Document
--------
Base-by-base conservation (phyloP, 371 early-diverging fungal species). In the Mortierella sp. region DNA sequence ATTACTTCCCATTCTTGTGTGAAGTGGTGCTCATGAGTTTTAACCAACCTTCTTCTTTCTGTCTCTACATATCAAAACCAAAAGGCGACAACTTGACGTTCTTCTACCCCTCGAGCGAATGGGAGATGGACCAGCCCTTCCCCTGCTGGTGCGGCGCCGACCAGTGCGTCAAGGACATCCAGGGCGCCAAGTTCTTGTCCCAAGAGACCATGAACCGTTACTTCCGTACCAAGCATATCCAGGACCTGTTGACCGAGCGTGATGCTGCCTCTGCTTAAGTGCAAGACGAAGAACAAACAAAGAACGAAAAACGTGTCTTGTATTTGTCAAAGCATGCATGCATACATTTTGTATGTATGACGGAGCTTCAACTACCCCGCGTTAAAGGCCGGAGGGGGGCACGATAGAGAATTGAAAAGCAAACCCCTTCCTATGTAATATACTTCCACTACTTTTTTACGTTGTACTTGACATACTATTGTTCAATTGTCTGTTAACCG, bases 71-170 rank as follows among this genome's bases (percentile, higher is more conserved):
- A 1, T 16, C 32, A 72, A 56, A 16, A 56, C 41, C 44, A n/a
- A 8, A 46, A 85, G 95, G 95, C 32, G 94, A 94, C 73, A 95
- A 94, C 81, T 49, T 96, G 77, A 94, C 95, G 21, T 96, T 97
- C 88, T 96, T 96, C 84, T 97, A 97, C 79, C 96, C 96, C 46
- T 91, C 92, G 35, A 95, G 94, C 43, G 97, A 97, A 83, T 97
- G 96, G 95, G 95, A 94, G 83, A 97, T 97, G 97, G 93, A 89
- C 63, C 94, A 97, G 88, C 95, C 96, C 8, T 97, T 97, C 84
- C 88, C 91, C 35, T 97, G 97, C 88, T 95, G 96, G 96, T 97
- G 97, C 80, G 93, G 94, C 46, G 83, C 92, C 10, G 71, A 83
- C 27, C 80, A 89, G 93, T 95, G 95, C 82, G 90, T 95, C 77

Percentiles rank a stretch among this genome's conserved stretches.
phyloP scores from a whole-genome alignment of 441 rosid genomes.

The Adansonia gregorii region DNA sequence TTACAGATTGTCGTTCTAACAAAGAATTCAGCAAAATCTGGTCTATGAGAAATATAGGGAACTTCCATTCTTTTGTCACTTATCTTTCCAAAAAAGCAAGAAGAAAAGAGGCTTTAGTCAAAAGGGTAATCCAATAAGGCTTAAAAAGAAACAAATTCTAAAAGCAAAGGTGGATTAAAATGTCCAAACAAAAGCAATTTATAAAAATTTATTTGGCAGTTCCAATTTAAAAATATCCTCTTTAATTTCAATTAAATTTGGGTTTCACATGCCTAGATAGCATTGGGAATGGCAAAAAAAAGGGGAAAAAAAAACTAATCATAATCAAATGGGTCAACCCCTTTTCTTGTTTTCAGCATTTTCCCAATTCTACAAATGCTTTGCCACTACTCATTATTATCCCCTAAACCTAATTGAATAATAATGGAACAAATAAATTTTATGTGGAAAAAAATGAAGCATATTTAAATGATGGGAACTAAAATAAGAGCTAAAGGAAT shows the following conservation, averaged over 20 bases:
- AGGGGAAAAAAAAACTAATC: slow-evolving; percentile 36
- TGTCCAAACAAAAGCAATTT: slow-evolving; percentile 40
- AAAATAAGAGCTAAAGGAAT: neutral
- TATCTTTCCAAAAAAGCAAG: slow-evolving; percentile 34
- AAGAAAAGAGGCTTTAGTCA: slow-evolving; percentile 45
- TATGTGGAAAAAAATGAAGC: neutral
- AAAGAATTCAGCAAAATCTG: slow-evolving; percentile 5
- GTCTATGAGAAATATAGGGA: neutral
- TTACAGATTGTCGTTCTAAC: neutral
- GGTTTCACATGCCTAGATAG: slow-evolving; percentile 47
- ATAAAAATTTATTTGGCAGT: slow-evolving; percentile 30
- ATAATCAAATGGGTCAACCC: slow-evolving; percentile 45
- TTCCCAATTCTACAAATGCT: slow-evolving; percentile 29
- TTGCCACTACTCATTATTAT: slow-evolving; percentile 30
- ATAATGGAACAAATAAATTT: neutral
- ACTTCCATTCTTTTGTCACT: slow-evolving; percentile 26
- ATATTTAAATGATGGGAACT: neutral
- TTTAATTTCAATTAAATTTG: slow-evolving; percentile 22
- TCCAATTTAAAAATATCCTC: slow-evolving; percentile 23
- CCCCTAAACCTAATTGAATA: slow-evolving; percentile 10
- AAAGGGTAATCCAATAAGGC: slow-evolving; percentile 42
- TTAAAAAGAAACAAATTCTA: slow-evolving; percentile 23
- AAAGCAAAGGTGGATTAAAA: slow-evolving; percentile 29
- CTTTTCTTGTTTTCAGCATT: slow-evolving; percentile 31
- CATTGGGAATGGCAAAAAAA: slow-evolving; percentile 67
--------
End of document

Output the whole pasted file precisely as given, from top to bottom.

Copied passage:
Base-by-base conservation (phyloP, 371 early-diverging fungal species). In the Mortierella sp. region DNA sequence ATTACTTCCCATTCTTGTGTGAAGTGGTGCTCATGAGTTTTAACCAACCTTCTTCTTTCTGTCTCTACATATCAAAACCAAAAGGCGACAACTTGACGTTCTTCTACCCCTCGAGCGAATGGGAGATGGACCAGCCCTTCCCCTGCTGGTGCGGCGCCGACCAGTGCGTCAAGGACATCCAGGGCGCCAAGTTCTTGTCCCAAGAGACCATGAACCGTTACTTCCGTACCAAGCATATCCAGGACCTGTTGACCGAGCGTGATGCTGCCTCTGCTTAAGTGCAAGACGAAGAACAAACAAAGAACGAAAAACGTGTCTTGTATTTGTCAAAGCATGCATGCATACATTTTGTATGTATGACGGAGCTTCAACTACCCCGCGTTAAAGGCCGGAGGGGGGCACGATAGAGAATTGAAAAGCAAACCCCTTCCTATGTAATATACTTCCACTACTTTTTTACGTTGTACTTGACATACTATTGTTCAATTGTCTGTTAACCG, bases 71-170 rank as follows among this genome's bases (percentile, higher is more conserved):
- A 1, T 16, C 32, A 72, A 56, A 16, A 56, C 41, C 44, A n/a
- A 8, A 46, A 85, G 95, G 95, C 32, G 94, A 94, C 73, A 95
- A 94, C 81, T 49, T 96, G 77, A 94, C 95, G 21, T 96, T 97
- C 88, T 96, T 96, C 84, T 97, A 97, C 79, C 96, C 96, C 46
- T 91, C 92, G 35, A 95, G 94, C 43, G 97, A 97, A 83, T 97
- G 96, G 95, G 95, A 94, G 83, A 97, T 97, G 97, G 93, A 89
- C 63, C 94, A 97, G 88, C 95, C 96, C 8, T 97, T 97, C 84
- C 88, C 91, C 35, T 97, G 97, C 88, T 95, G 96, G 96, T 97
- G 97, C 80, G 93, G 94, C 46, G 83, C 92, C 10, G 71, A 83
- C 27, C 80, A 89, G 93, T 95, G 95, C 82, G 90, T 95, C 77

Percentiles rank a stretch among this genome's conserved stretches.
phyloP scores from a whole-genome alignment of 441 rosid genomes.

The Adansonia gregorii region DNA sequence TTACAGATTGTCGTTCTAACAAAGAATTCAGCAAAATCTGGTCTATGAGAAATATAGGGAACTTCCATTCTTTTGTCACTTATCTTTCCAAAAAAGCAAGAAGAAAAGAGGCTTTAGTCAAAAGGGTAATCCAATAAGGCTTAAAAAGAAACAAATTCTAAAAGCAAAGGTGGATTAAAATGTCCAAACAAAAGCAATTTATAAAAATTTATTTGGCAGTTCCAATTTAAAAATATCCTCTTTAATTTCAATTAAATTTGGGTTTCACATGCCTAGATAGCATTGGGAATGGCAAAAAAAAGGGGAAAAAAAAACTAATCATAATCAAATGGGTCAACCCCTTTTCTTGTTTTCAGCATTTTCCCAATTCTACAAATGCTTTGCCACTACTCATTATTATCCCCTAAACCTAATTGAATAATAATGGAACAAATAAATTTTATGTGGAAAAAAATGAAGCATATTTAAATGATGGGAACTAAAATAAGAGCTAAAGGAAT shows the following conservation, averaged over 20 bases:
- AGGGGAAAAAAAAACTAATC: slow-evolving; percentile 36
- TGTCCAAACAAAAGCAATTT: slow-evolving; percentile 40
- AAAATAAGAGCTAAAGGAAT: neutral
- TATCTTTCCAAAAAAGCAAG: slow-evolving; percentile 34
- AAGAAAAGAGGCTTTAGTCA: slow-evolving; percentile 45
- TATGTGGAAAAAAATGAAGC: neutral
- AAAGAATTCAGCAAAATCTG: slow-evolving; percentile 5
- GTCTATGAGAAATATAGGGA: neutral
- TTACAGATTGTCGTTCTAAC: neutral
- GGTTTCACATGCCTAGATAG: slow-evolving; percentile 47
- ATAAAAATTTATTTGGCAGT: slow-evolving; percentile 30
- ATAATCAAATGGGTCAACCC: slow-evolving; percentile 45
- TTCCCAATTCTACAAATGCT: slow-evolving; percentile 29
- TTGCCACTACTCATTATTAT: slow-evolving; percentile 30
- ATAATGGAACAAATAAATTT: neutral
- ACTTCCATTCTTTTGTCACT: slow-evolving; percentile 26
- ATATTTAAATGATGGGAACT: neutral
- TTTAATTTCAATTAAATTTG: slow-evolving; percentile 22
- TCCAATTTAAAAATATCCTC: slow-evolving; percentile 23
- CCCCTAAACCTAATTGAATA: slow-evolving; percentile 10
- AAAGGGTAATCCAATAAGGC: slow-evolving; percentile 42
- TTAAAAAGAAACAAATTCTA: slow-evolving; percentile 23
- AAAGCAAAGGTGGATTAAAA: slow-evolving; percentile 29
- CTTTTCTTGTTTTCAGCATT: slow-evolving; percentile 31
- CATTGGGAATGGCAAAAAAA: slow-evolving; percentile 67